The Indiana mask mandate ended on April 6, 2021, the day after the NCAA tournament ended, which was hosted in Indianapolis from March 18-April 5. Masks are still required in government buildings and property. Additionally, masks are still required where I live in Indianapolis (Marion County) under the public health orders from the Indianapolis mayor, so not much has changed here with the end of the statewide mask mandate.

Here in Indianapolis, people are decently compliant with wearing masks as required. The public places I frequent include church, the grocery and a handful of other stores, and I would say that 95-99% of people are wearing masks. The mask mandate does not apply to outdoor situations where people can social distance.

Working the polls on election day was the largest cross-section of mask-wearing that I have witnessed, and while nearly everyone had a mask on, a sizable proportion (30%?) of people were wearing them poorly – lots of noses sticking out. I see this sometimes at the stores or karate, but not to such a great extent. The polling place where I worked was very close to the border with a neighboring, more rural county. We had masks available to offer people, but did not push it if people refused; only a few did. Two of the men that refused masks came to the polls with guns displayed prominently on their hips, and bodycams strapped to their chests.


In Indianapolis, all the schools, public and private, switched to e-learning for the remainder of the 2019/2020 school year. In the fall of 2020, many Indianapolis schools gave the choice to the parents: opt for in-person or e-learning, one quarter at a time. Then Indianapolis Public Schools announced that everyone could return in-person at the beginning of January; however, at least one of the nearby school districts (where a coworker lives) had set their own guidelines for return (having to do with percent testing positive in the county) that were stricter than IPS’ guidelines, but by February 1st they too were back in-person.

Overall, what I’ve heard from coworkers about this school year is that elementary schools are back in-person five days a week, while junior and senior high public schools do hybrid schedules, with classes divided into cohorts for in-person attendance.

Area private/Christian high schools are 100% in person at present. I believe they went back in-person sooner, and did not offer hybrid options as the public schools did.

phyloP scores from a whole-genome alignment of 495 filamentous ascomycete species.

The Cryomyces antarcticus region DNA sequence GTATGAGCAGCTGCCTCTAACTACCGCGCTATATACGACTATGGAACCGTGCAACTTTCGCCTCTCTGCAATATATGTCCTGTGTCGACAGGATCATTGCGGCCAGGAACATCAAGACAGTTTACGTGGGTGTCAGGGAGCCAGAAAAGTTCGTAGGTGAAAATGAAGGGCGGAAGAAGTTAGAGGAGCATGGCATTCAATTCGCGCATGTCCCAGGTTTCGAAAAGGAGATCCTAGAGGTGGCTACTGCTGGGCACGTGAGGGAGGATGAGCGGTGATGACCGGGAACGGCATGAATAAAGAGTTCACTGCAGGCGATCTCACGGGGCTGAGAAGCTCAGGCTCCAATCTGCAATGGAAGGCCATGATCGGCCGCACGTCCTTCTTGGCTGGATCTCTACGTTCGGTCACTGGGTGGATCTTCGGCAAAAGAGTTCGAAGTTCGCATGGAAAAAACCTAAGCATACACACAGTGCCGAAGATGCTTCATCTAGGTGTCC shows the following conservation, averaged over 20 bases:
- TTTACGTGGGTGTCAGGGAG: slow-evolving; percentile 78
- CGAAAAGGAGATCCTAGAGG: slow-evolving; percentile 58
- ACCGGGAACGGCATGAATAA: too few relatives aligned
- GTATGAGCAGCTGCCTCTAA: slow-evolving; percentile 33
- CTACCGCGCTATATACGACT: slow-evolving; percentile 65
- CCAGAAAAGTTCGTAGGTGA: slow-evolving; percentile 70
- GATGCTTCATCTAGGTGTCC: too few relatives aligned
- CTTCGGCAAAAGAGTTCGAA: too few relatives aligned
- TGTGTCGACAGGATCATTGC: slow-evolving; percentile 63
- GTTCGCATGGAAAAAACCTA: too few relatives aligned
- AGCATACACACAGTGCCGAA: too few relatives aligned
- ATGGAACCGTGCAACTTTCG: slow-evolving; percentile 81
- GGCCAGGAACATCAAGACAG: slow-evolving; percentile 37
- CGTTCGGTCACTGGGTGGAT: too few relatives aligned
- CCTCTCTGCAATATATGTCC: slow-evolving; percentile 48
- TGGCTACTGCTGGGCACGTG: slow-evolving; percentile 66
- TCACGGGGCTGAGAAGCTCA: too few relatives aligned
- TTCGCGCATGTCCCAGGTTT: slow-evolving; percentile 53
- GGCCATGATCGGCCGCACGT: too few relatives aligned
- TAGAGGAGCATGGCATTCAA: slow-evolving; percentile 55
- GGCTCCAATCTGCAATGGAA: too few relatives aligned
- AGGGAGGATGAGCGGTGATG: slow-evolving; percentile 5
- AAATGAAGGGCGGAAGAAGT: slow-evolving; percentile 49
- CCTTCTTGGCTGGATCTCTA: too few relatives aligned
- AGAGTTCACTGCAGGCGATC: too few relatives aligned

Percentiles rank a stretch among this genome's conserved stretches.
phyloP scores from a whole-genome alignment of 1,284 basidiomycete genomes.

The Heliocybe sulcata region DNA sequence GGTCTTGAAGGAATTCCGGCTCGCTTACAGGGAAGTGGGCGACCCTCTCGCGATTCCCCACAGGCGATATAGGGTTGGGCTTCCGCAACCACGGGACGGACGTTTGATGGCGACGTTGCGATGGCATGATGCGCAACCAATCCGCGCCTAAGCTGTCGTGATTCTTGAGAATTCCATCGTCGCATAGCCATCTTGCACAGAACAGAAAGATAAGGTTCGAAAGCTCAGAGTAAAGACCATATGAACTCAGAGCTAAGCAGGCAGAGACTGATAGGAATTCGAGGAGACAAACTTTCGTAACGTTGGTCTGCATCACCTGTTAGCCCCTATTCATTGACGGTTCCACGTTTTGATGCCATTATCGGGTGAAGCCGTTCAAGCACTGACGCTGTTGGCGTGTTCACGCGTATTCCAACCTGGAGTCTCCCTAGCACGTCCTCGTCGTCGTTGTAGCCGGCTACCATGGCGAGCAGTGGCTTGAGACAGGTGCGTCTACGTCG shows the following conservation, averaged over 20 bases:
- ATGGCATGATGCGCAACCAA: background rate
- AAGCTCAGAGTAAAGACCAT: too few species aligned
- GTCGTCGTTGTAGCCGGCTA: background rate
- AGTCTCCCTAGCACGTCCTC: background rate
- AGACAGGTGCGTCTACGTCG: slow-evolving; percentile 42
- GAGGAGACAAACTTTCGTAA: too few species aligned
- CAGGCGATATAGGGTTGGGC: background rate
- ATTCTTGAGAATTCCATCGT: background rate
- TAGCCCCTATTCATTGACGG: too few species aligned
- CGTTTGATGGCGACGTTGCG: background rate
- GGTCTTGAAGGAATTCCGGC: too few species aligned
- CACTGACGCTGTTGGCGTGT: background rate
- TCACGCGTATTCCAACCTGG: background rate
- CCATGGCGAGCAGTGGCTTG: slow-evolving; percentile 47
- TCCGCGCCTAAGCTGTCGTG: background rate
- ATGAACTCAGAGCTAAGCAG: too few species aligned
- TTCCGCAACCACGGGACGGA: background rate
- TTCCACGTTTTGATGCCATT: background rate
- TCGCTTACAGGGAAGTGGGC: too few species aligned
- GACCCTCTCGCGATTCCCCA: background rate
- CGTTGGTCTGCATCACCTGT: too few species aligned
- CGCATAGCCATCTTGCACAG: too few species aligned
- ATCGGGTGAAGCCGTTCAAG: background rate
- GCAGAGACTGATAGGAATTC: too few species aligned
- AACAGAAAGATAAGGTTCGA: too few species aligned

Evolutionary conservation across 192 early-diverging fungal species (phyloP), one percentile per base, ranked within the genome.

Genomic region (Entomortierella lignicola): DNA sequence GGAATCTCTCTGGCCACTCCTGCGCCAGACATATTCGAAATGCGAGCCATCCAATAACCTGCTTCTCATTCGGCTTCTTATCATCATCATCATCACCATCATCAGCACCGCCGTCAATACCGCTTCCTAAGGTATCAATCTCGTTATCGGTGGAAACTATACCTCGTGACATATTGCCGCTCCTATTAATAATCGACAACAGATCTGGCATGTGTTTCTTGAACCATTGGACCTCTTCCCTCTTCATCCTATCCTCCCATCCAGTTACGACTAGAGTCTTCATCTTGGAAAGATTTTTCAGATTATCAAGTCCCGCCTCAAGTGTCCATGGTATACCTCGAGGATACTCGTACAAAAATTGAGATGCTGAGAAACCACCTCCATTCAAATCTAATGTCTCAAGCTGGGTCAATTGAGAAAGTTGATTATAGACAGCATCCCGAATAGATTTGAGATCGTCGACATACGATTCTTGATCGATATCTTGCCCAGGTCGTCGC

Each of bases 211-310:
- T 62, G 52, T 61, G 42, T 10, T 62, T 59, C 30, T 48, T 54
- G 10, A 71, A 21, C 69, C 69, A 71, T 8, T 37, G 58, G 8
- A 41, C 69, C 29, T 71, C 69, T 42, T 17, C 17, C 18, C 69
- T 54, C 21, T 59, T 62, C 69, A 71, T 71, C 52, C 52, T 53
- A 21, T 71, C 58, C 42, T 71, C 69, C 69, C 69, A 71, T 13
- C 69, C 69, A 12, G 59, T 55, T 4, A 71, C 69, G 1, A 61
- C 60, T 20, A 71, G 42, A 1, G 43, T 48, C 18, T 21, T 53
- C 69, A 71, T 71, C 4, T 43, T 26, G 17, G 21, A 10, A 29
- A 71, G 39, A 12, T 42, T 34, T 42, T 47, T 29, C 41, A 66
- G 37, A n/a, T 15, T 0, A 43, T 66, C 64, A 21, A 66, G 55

All of the schools have been vigilant about having kids stay home and do e-learning if they are exposed to COVID at school or elsewhere.


As far as I can tell, right now the limitation is that restaurants should be able to seat people in a socially distant manner, but an exact capacity restriction is not in effect. Restaurants were at 25% for a long time in 2020, following the state’s county-based color-coding system that used COVID positivity rates to determine how open or closed each county should be. A friend from church who works baking breads and desserts at a trendy restaurant near downtown was out of that work for a few months in 2020, then got to go back for about 5 hours a week last summer, and now may be up to 5 hours two days a week.

Outdoor dining is allowed, though I’m not sure setting up tents has been popular here (though I have not gone out to eat here during the pandemic). Last summer a street near downtown that is a hot spot for dining closed to vehicles to allow for more outdoor seating.

Religious Gatherings

Religious gatherings were cancelled on March 15, 2020 and resumed June 2020.

I’ll mostly focus on the congregation I am a member of, a Presbyterian and reformed church on the outskirts of Indianapolis/Marion County. Religious gatherings stopped as soon as everything started shutting down (which I date to March 13, 2020, when we started working from home, though the first stay-at-home order was not issued until Monday, March 16), so March 15, 2020, was the first Sunday that we were not able to meet in person. Within a month or so, the state had released guidelines and precautions for gathering in-person, though many aspects were couched as suggestions rather than hard and fast rules.